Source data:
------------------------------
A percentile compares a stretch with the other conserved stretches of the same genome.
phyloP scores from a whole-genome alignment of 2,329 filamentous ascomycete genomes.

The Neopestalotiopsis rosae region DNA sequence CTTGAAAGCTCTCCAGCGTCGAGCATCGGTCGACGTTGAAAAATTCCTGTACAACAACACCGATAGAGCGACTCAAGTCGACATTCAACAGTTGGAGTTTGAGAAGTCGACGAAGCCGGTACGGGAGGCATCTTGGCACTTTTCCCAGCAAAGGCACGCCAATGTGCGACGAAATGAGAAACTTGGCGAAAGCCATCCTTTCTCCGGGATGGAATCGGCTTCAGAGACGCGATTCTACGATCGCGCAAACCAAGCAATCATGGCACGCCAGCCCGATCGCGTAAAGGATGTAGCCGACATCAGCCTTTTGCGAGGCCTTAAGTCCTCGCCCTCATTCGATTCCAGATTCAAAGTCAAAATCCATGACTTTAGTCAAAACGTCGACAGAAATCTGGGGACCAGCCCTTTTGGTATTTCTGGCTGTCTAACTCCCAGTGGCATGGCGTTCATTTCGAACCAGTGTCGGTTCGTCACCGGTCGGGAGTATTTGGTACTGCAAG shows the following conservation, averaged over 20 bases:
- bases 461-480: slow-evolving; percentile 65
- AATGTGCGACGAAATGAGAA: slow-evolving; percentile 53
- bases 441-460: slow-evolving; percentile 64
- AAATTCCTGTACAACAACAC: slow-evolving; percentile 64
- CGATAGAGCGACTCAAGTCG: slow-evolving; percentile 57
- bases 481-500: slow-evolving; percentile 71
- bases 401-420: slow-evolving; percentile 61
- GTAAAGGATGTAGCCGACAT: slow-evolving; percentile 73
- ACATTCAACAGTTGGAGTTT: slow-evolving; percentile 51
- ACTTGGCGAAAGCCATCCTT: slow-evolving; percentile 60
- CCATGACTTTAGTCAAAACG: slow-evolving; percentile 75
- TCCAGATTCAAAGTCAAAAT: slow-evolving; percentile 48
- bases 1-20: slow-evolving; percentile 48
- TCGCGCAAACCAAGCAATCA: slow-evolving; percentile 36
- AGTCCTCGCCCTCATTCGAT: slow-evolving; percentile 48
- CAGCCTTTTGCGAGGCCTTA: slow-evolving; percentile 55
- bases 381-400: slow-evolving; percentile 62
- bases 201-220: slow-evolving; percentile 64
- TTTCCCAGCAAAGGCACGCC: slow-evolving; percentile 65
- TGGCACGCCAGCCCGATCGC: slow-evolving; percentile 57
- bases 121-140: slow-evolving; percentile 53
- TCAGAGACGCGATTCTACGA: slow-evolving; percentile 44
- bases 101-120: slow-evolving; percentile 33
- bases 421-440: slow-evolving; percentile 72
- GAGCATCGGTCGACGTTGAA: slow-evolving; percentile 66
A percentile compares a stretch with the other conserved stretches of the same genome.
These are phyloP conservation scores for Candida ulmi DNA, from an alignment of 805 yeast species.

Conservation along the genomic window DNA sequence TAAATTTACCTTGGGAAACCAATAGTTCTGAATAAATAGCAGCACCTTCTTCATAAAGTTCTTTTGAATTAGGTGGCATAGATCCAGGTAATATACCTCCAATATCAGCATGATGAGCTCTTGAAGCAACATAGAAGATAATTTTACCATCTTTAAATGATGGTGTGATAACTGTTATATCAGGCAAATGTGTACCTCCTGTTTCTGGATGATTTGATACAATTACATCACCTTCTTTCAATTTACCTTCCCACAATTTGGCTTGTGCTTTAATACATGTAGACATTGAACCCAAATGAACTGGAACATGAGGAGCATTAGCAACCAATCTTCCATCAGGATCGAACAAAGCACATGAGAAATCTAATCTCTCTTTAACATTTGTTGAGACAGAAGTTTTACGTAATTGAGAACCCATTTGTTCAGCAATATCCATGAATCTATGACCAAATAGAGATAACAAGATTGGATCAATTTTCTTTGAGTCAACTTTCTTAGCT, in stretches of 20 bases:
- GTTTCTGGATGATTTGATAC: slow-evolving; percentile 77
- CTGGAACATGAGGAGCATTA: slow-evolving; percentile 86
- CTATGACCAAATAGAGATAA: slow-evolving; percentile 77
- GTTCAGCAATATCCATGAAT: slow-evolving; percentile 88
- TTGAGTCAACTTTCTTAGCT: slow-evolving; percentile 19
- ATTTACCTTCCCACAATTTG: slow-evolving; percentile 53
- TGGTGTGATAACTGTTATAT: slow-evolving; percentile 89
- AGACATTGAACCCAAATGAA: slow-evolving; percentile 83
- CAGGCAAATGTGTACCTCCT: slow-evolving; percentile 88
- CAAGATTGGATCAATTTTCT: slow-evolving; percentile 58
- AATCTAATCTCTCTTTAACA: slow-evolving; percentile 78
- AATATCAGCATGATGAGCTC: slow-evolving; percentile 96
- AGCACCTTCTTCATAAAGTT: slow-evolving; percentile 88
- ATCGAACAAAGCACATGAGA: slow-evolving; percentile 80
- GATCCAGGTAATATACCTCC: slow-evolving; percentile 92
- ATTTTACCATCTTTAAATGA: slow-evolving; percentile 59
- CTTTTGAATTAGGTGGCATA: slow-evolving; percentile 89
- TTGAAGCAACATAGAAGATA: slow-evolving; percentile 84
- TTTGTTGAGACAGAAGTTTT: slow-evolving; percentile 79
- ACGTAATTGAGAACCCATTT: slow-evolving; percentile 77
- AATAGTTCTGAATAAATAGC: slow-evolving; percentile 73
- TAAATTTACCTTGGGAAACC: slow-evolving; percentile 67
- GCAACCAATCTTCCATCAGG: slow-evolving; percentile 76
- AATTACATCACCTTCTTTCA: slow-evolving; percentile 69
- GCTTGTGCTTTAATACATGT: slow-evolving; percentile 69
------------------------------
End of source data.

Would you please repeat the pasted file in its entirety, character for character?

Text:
A percentile compares a stretch with the other conserved stretches of the same genome.
phyloP scores from a whole-genome alignment of 2,329 filamentous ascomycete genomes.

The Neopestalotiopsis rosae region DNA sequence CTTGAAAGCTCTCCAGCGTCGAGCATCGGTCGACGTTGAAAAATTCCTGTACAACAACACCGATAGAGCGACTCAAGTCGACATTCAACAGTTGGAGTTTGAGAAGTCGACGAAGCCGGTACGGGAGGCATCTTGGCACTTTTCCCAGCAAAGGCACGCCAATGTGCGACGAAATGAGAAACTTGGCGAAAGCCATCCTTTCTCCGGGATGGAATCGGCTTCAGAGACGCGATTCTACGATCGCGCAAACCAAGCAATCATGGCACGCCAGCCCGATCGCGTAAAGGATGTAGCCGACATCAGCCTTTTGCGAGGCCTTAAGTCCTCGCCCTCATTCGATTCCAGATTCAAAGTCAAAATCCATGACTTTAGTCAAAACGTCGACAGAAATCTGGGGACCAGCCCTTTTGGTATTTCTGGCTGTCTAACTCCCAGTGGCATGGCGTTCATTTCGAACCAGTGTCGGTTCGTCACCGGTCGGGAGTATTTGGTACTGCAAG shows the following conservation, averaged over 20 bases:
- bases 461-480: slow-evolving; percentile 65
- AATGTGCGACGAAATGAGAA: slow-evolving; percentile 53
- bases 441-460: slow-evolving; percentile 64
- AAATTCCTGTACAACAACAC: slow-evolving; percentile 64
- CGATAGAGCGACTCAAGTCG: slow-evolving; percentile 57
- bases 481-500: slow-evolving; percentile 71
- bases 401-420: slow-evolving; percentile 61
- GTAAAGGATGTAGCCGACAT: slow-evolving; percentile 73
- ACATTCAACAGTTGGAGTTT: slow-evolving; percentile 51
- ACTTGGCGAAAGCCATCCTT: slow-evolving; percentile 60
- CCATGACTTTAGTCAAAACG: slow-evolving; percentile 75
- TCCAGATTCAAAGTCAAAAT: slow-evolving; percentile 48
- bases 1-20: slow-evolving; percentile 48
- TCGCGCAAACCAAGCAATCA: slow-evolving; percentile 36
- AGTCCTCGCCCTCATTCGAT: slow-evolving; percentile 48
- CAGCCTTTTGCGAGGCCTTA: slow-evolving; percentile 55
- bases 381-400: slow-evolving; percentile 62
- bases 201-220: slow-evolving; percentile 64
- TTTCCCAGCAAAGGCACGCC: slow-evolving; percentile 65
- TGGCACGCCAGCCCGATCGC: slow-evolving; percentile 57
- bases 121-140: slow-evolving; percentile 53
- TCAGAGACGCGATTCTACGA: slow-evolving; percentile 44
- bases 101-120: slow-evolving; percentile 33
- bases 421-440: slow-evolving; percentile 72
- GAGCATCGGTCGACGTTGAA: slow-evolving; percentile 66
A percentile compares a stretch with the other conserved stretches of the same genome.
These are phyloP conservation scores for Candida ulmi DNA, from an alignment of 805 yeast species.

Conservation along the genomic window DNA sequence TAAATTTACCTTGGGAAACCAATAGTTCTGAATAAATAGCAGCACCTTCTTCATAAAGTTCTTTTGAATTAGGTGGCATAGATCCAGGTAATATACCTCCAATATCAGCATGATGAGCTCTTGAAGCAACATAGAAGATAATTTTACCATCTTTAAATGATGGTGTGATAACTGTTATATCAGGCAAATGTGTACCTCCTGTTTCTGGATGATTTGATACAATTACATCACCTTCTTTCAATTTACCTTCCCACAATTTGGCTTGTGCTTTAATACATGTAGACATTGAACCCAAATGAACTGGAACATGAGGAGCATTAGCAACCAATCTTCCATCAGGATCGAACAAAGCACATGAGAAATCTAATCTCTCTTTAACATTTGTTGAGACAGAAGTTTTACGTAATTGAGAACCCATTTGTTCAGCAATATCCATGAATCTATGACCAAATAGAGATAACAAGATTGGATCAATTTTCTTTGAGTCAACTTTCTTAGCT, in stretches of 20 bases:
- GTTTCTGGATGATTTGATAC: slow-evolving; percentile 77
- CTGGAACATGAGGAGCATTA: slow-evolving; percentile 86
- CTATGACCAAATAGAGATAA: slow-evolving; percentile 77
- GTTCAGCAATATCCATGAAT: slow-evolving; percentile 88
- TTGAGTCAACTTTCTTAGCT: slow-evolving; percentile 19
- ATTTACCTTCCCACAATTTG: slow-evolving; percentile 53
- TGGTGTGATAACTGTTATAT: slow-evolving; percentile 89
- AGACATTGAACCCAAATGAA: slow-evolving; percentile 83
- CAGGCAAATGTGTACCTCCT: slow-evolving; percentile 88
- CAAGATTGGATCAATTTTCT: slow-evolving; percentile 58
- AATCTAATCTCTCTTTAACA: slow-evolving; percentile 78
- AATATCAGCATGATGAGCTC: slow-evolving; percentile 96
- AGCACCTTCTTCATAAAGTT: slow-evolving; percentile 88
- ATCGAACAAAGCACATGAGA: slow-evolving; percentile 80
- GATCCAGGTAATATACCTCC: slow-evolving; percentile 92
- ATTTTACCATCTTTAAATGA: slow-evolving; percentile 59
- CTTTTGAATTAGGTGGCATA: slow-evolving; percentile 89
- TTGAAGCAACATAGAAGATA: slow-evolving; percentile 84
- TTTGTTGAGACAGAAGTTTT: slow-evolving; percentile 79
- ACGTAATTGAGAACCCATTT: slow-evolving; percentile 77
- AATAGTTCTGAATAAATAGC: slow-evolving; percentile 73
- TAAATTTACCTTGGGAAACC: slow-evolving; percentile 67
- GCAACCAATCTTCCATCAGG: slow-evolving; percentile 76
- AATTACATCACCTTCTTTCA: slow-evolving; percentile 69
- GCTTGTGCTTTAATACATGT: slow-evolving; percentile 69